Economist Mike Schussler warns that while many believe that the worst thing for South Africa’s economy would be getting a bailout from the International Monetary Fund, there are worse fates for its citizens – like the government dipping into the country’s R1.7 trillion pension fund.
This week, the Government Employees Pension Fund (GEFP) announced that it would be ‘investing’ R5 billion in Eskom, which would help the embattled power utility cover costs to the end of the month.
Despite the injection, however, Eskom still needs to make up the remaining R20 billion it needs to keep its head above water until the end of March 2018 – on top of the R360 billion debt the group is already carrying, of which more than R200 billion is guaranteed by the government. This places the economy at extreme risk if ever recalled by lenders.
This is an all-too-familiar state of affairs at South Africa’s state owned companies. Whether it be Eskom’s liquidity issues, SAA’s inability to turn a profit, or the SABC and almost every other state enterprise going to national government, hat in hand for a bailout – the country’s SOEs are in a financial mess, while national treasury is under pressure with declining tax revenue, and increasing demand on the budget.
One of the ways South Africa could get out of the mess is by approaching the IMF for a bailout. This is seen by many as a worst-case scenario, as IMF bailouts come with a lot of oversight and countless terms and conditions.
According to Schussler, however, this is not the outcome he fears. In a column published on Moneyweb, the economist expressed concern that the South African government could go a darker route.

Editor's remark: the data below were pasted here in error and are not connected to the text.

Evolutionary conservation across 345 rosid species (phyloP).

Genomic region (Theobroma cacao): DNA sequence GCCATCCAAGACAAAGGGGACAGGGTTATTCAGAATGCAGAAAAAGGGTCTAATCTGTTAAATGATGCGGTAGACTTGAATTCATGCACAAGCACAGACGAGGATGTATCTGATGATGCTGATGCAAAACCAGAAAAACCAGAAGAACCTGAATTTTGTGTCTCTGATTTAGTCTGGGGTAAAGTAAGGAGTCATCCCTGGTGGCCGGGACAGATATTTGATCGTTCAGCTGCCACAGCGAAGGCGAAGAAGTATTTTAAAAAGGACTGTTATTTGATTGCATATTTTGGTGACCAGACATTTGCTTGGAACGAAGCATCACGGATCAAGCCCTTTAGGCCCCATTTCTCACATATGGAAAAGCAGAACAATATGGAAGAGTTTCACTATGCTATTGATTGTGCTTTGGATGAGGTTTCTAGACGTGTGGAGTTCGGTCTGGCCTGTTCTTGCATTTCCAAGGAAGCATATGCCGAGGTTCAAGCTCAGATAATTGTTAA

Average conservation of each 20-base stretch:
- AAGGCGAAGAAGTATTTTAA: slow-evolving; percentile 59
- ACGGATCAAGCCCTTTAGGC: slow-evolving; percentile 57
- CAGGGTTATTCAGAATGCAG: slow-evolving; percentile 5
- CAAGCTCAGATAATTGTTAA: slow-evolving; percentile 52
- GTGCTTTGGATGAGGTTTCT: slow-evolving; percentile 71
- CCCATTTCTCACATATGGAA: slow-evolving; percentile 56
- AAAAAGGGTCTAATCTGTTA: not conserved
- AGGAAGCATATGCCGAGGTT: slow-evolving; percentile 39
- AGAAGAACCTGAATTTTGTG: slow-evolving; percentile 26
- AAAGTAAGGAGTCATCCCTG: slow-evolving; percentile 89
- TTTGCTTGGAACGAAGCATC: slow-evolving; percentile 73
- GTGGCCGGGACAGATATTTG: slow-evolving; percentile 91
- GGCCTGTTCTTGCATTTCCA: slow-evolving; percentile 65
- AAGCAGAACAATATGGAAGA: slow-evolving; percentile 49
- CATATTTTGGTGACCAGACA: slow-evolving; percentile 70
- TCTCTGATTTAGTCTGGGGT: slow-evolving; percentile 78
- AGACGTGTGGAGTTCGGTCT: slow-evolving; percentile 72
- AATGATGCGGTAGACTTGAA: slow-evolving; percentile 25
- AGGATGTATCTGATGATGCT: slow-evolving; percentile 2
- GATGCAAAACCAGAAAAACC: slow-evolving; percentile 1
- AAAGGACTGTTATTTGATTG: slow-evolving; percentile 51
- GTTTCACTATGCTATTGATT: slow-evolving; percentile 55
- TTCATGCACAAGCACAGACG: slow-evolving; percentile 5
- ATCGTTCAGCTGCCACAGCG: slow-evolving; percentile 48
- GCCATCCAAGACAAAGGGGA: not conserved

“The fear I have is that they use our pension fund savings,” Schussler said.
“South Africa has the fifth-largest pension fund savings in the world as a percentage of GDP. The pension pot is also the eighth-biggest in dollar terms in the world. This pension pot belongs to about 12 million South Africans, and we already tell them how they can invest it.”
Schussler noted that, while the pension fund is regulated – dictating how the money can be invested and where – these regulations can be changed on a whim, and don’t need to pass any parliamentary or legal muster.
If government starts dipping into the pensions, he said, it can ‘hide’ many financial issues from the general public, avoiding the shame of going to the IMF – but it would not last, and many would find themselves all the poorer when they retire.
And it’s not some sort of what-if scenario as it has happened before.
Even looking beyond the most recent R5 billion Eskom bailout being orchestrated by the PIC, around 70,000 Transnet employees were robbed of their pensions through a similar process in the past, he said.
“As things go wrong, South Africans saving for retirement will be the only ones to lose their income when Eskom or government cannot pay. South Africans will get poorer in real terms as risky bonds fail or interest rates are lowered to help government borrowing,” Schussler said.
“The looting and waste continue – and (there is) no IMF oversight.”